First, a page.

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I’ve been trying to get my hands on this one for a while. With quite the cult following and many prestigious awards to back it up, here is Fat Head’s Head Hunter IPA.
Pours incredibly crisp and clear with a sticky white head that won’t go away. Citrus and pine dominate the aroma, as expected. Lots and lots of hops here. Attractive lacing, too. At 87 IBUs, you’ll definitely feel the bitterness. Not much in the way of malt for balance, it’s a just a big bruiser. So if that’s your thing, you’ll love it!
Great Lakes is not known for big, hoppy brews. But if they keep pumping out gems like Alchemy Hour, that could change.
The extra hops are evident early in the aroma with overflowing grapefruit and sweet citrus. The citrus hops hit first, but the pine comes in at the end. Sweet malt and citrus balance with bitter hops brilliantly. With a combination of Mosaic, Nugget, and Cascade hops, I’ve never had a beer quite like this. At 80 IBUs and 9.4% ABV, this is quite a hefty beer, but it should be.
Another outstanding offering from Great Lakes
I like that Rye malt is a growing trend in craft beer. Here is the very cleverly named Rye of the Tiger from Great Lakes.
I expected the color to be more red, but this is a faint orange. Viscous head won’t let go of the glass. Spicy hops present in the aroma. Don’t be mislead by the Rye in the name, this is a full on IPA. And wow does this tiger attack. Clocking in at 92 IBUs, this is hugely bitter. That’s a full 12 IBUs more than Great Lakes’ new DIPA (which I will be getting to soon). The rye is there if you search for it, but this is all about the hops. It’s very interesting coming from Great Lakes. Don’t get me wrong, I love Great Lakes, but most of their beers are not this aggressively hopped.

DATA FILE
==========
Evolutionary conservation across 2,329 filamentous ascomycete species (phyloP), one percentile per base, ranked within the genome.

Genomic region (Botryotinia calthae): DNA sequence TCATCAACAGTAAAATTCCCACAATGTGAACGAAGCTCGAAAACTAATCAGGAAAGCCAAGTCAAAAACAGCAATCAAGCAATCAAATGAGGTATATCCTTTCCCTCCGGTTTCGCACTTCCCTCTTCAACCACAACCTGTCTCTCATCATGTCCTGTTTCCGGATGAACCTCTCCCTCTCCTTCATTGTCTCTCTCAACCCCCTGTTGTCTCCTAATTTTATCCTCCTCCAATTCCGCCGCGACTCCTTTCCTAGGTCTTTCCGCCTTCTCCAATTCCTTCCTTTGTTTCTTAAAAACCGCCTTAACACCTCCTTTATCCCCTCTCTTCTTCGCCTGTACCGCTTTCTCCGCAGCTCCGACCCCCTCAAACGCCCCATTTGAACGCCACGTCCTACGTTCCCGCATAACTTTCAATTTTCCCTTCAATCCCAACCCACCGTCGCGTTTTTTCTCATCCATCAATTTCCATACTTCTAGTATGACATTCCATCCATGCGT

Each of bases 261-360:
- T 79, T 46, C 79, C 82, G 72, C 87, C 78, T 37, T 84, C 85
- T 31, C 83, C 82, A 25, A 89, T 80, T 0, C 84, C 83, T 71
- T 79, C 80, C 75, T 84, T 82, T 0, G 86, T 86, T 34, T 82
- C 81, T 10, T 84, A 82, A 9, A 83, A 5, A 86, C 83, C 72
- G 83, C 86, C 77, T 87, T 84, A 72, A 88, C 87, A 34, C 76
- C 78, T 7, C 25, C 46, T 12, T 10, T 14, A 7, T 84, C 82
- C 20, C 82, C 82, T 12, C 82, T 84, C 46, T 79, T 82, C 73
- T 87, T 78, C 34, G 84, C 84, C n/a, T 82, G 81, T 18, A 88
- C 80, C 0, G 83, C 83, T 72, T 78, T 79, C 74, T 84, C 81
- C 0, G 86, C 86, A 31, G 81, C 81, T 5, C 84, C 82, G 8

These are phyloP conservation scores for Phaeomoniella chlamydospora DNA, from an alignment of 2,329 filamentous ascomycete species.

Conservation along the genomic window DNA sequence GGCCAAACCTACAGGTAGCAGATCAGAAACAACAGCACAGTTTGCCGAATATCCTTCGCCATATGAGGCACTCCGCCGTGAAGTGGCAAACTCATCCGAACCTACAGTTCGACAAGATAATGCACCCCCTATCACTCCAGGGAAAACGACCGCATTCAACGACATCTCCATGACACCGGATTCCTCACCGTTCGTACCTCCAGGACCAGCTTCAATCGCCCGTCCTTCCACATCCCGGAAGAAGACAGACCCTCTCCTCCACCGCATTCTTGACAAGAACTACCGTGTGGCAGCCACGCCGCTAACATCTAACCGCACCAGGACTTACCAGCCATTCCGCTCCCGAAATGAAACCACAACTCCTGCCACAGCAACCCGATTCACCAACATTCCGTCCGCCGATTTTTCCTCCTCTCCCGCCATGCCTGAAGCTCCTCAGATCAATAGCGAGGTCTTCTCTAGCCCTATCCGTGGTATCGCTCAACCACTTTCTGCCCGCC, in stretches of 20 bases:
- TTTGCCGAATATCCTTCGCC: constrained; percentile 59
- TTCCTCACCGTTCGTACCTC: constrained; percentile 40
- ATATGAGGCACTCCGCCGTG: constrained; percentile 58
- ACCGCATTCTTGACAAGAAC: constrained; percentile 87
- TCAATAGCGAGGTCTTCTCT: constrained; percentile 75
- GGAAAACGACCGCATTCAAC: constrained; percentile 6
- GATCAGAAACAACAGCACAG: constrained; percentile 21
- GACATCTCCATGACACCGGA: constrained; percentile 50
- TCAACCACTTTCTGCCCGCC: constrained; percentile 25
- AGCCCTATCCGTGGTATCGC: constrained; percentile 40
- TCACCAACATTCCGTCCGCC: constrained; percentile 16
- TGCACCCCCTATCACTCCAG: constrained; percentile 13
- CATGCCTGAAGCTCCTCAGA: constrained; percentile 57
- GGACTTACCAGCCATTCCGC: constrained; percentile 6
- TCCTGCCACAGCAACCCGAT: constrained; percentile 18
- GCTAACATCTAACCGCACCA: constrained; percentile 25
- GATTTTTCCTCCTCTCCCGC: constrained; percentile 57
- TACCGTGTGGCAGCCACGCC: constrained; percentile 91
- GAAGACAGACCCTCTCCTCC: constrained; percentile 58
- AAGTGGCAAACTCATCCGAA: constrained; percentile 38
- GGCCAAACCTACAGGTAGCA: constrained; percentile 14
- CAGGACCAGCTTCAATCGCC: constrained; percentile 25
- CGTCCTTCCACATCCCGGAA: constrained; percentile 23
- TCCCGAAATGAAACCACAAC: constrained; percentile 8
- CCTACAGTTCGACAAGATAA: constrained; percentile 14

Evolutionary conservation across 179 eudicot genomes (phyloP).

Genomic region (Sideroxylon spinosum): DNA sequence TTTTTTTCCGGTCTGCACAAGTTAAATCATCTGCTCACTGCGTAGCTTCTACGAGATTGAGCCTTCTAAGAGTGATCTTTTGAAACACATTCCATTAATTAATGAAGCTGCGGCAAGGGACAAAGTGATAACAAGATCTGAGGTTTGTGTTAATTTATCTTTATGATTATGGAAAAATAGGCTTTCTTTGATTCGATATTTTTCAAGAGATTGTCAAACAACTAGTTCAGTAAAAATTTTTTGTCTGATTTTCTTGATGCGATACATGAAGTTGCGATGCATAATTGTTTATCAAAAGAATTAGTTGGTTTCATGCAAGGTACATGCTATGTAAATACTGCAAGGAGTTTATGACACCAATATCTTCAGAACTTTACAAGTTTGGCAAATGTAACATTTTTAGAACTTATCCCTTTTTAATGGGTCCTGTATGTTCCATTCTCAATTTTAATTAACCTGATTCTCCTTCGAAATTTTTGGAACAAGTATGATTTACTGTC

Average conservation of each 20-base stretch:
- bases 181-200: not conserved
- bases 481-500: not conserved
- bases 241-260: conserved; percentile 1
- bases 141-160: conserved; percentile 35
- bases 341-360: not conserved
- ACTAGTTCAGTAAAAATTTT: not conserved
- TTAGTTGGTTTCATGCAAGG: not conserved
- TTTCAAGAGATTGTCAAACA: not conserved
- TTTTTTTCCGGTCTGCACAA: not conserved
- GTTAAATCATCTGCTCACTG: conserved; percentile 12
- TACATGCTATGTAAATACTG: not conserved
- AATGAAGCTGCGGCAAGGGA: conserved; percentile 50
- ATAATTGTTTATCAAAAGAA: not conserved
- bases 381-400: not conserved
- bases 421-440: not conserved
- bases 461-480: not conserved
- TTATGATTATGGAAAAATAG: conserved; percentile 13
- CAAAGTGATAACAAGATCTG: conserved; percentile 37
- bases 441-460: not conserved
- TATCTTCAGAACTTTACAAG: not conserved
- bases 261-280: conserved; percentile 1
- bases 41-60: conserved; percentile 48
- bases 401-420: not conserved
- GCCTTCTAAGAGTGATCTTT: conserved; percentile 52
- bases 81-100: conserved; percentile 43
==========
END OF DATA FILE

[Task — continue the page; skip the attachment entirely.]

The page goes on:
Hop heads will delight
From The Beer Blog
By Rick Armon Published: March 18, 2013
Great Black Swamp Brewing Co. is expanding its distribution into Northeast Ohio and Columbus. In Northeast Ohio, the Toledo brewery is available now exclusively at West Point Market in Akron. The grocery started carrying the brewery last week.
“At some point this year, we’re hoping to move into the Cleveland area and Columbus,” co-owner and brewer Paul Traver said.
Great Black Swamp launched in 2010 in Toledo. It distributes its beer both on draft and bottles.
Toledo isn’t all that far from me, but I’ve never seen any of their beers down here. I’ll have to keep an eye out!
It may not get the recognition as some of the other breweries in the area, such as Great Lakes and Thirsty Dog, but The Brew Kettle also makes some might fine beers in Northeast Ohio. Here is their porter, One Eyed Jack.
Color is nice. Almost no head. Very chocolatey aroma. Smooth and surprisingly light on the tongue. It’s got all the flavors you want in a porter. Bitter coffee, loads of chocolate, light smoke, some oak and vanilla.
The first couple sips didn’t do a lot for me, but now that it’s warmer, all the flavors are coming out more. Definitely give this some time to come up to temp. It’ll make a difference.